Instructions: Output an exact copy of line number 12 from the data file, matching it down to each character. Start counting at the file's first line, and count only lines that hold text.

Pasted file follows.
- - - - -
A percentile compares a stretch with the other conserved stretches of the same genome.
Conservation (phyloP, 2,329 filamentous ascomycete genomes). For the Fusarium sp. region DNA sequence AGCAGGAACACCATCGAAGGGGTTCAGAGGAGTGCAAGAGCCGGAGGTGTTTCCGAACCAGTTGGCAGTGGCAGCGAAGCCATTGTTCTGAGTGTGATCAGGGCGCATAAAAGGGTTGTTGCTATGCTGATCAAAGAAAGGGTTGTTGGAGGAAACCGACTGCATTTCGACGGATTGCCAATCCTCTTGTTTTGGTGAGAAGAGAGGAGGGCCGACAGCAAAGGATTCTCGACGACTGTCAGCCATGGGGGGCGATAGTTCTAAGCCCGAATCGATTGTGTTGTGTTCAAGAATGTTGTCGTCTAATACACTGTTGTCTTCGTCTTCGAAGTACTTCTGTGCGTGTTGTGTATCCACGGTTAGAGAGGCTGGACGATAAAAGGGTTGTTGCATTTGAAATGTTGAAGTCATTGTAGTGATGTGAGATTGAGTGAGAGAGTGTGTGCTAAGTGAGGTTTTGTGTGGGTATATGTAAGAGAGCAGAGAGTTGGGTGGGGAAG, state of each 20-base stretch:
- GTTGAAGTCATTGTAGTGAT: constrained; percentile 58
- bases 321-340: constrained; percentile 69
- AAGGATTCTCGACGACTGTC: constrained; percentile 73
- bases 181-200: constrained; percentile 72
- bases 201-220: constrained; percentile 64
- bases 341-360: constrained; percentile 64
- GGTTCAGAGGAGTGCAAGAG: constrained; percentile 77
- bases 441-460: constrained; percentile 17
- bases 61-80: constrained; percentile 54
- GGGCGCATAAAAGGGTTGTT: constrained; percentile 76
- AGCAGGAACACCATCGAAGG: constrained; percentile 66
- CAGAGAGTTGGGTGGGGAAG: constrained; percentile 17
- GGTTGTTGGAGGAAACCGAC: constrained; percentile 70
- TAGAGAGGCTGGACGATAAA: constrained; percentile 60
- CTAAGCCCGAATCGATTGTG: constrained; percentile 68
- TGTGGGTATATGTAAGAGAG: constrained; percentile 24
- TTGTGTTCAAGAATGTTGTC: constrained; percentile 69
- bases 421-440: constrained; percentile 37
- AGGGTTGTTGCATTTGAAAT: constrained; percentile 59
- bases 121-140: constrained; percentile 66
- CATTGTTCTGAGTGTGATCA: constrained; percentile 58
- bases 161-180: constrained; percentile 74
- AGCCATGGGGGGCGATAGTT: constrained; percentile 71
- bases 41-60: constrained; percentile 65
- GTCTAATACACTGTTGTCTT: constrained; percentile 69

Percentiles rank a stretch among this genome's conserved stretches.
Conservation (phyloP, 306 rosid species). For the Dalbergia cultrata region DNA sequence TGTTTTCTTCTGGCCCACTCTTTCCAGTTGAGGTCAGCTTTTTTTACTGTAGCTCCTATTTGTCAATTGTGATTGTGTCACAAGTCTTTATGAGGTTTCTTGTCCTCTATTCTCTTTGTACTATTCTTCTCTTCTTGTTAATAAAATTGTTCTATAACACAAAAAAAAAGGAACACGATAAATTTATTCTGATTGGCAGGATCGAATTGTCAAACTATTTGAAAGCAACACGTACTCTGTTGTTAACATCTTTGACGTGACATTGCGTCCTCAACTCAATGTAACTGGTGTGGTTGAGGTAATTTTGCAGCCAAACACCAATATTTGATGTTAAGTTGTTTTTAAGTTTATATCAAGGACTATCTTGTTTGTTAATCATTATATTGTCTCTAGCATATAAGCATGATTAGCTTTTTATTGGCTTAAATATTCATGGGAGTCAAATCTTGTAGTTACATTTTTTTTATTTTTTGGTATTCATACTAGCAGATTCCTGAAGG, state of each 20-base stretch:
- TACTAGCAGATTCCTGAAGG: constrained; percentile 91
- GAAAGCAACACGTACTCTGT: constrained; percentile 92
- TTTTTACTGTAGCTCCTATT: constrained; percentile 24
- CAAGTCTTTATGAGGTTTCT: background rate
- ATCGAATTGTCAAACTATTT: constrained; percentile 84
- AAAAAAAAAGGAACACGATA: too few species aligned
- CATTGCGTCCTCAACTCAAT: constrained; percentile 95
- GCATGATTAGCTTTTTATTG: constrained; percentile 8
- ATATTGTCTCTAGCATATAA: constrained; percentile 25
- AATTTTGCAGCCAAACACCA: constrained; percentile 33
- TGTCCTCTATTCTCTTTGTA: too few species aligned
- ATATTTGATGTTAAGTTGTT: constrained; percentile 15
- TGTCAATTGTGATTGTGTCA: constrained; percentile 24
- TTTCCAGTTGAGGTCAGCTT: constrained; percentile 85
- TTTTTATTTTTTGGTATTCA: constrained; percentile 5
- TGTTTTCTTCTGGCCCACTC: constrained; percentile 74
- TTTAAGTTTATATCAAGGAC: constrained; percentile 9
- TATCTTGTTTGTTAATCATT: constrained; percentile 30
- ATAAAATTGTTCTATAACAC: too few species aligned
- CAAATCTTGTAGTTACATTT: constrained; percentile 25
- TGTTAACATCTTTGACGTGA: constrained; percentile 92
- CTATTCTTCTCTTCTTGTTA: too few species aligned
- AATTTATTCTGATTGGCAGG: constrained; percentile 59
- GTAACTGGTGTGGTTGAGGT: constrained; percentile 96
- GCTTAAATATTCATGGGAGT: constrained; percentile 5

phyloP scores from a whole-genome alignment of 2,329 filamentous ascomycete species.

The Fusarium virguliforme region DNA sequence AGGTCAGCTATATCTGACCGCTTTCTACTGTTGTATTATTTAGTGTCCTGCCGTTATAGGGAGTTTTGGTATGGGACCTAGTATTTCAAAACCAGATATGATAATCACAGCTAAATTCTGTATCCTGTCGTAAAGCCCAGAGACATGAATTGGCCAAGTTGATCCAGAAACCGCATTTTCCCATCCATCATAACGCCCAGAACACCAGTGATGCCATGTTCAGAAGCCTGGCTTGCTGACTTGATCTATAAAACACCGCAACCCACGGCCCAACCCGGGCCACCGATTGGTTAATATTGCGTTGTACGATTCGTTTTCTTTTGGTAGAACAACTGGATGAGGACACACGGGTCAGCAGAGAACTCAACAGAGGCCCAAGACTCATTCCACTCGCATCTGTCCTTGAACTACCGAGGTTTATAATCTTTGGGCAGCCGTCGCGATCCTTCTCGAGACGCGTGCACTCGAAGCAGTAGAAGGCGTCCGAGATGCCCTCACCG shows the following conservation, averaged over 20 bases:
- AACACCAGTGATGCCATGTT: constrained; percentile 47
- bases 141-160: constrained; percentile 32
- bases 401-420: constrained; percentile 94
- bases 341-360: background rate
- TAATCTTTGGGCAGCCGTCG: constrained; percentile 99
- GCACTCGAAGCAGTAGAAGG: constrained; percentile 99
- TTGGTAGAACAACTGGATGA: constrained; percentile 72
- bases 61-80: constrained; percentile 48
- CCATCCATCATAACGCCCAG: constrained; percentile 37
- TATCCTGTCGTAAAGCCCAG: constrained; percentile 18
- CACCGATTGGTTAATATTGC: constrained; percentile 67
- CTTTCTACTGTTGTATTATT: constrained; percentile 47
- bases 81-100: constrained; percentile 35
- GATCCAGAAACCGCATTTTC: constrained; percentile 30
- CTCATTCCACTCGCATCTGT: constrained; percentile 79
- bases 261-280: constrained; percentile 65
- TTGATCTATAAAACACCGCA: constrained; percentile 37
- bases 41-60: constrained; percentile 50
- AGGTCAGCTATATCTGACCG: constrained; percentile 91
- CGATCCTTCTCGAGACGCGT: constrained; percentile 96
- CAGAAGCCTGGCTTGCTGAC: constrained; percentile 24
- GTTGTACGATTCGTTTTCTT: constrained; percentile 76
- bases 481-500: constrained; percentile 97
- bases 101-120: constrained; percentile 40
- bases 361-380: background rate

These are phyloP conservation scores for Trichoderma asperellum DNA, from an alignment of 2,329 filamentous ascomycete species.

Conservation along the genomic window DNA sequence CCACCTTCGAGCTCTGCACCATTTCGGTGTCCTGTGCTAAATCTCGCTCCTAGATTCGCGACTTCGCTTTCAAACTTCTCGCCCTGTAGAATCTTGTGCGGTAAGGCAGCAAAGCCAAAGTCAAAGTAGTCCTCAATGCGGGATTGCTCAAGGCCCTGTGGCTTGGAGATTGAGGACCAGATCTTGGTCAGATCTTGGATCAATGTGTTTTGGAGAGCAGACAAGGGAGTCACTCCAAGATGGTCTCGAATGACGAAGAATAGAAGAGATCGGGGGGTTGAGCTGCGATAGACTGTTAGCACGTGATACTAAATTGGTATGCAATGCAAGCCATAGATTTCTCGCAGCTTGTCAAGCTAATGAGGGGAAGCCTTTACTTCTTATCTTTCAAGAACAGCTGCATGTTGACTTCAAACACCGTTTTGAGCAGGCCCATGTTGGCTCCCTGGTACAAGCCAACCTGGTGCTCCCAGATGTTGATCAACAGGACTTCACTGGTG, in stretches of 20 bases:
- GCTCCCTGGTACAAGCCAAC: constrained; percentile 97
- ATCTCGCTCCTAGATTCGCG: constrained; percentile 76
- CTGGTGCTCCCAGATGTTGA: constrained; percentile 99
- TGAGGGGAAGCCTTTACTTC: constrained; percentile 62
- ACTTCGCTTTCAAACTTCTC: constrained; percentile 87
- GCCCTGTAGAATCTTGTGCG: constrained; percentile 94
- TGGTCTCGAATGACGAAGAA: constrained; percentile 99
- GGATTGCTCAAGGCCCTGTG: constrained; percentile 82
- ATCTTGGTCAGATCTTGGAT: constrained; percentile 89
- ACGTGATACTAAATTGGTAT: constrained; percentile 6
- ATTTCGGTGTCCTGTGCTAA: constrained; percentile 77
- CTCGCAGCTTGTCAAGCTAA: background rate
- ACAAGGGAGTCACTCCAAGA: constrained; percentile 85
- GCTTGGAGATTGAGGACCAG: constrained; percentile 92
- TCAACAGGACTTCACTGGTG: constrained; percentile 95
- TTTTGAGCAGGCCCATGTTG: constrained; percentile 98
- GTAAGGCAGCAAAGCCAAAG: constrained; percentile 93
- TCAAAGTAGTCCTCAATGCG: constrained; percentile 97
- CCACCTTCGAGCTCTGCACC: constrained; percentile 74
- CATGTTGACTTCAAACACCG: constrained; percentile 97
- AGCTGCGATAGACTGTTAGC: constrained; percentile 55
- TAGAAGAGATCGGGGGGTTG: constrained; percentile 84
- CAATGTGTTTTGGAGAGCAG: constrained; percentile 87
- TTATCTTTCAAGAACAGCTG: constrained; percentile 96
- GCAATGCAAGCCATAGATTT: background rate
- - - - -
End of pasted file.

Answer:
- GGGCGCATAAAAGGGTTGTT: constrained; percentile 76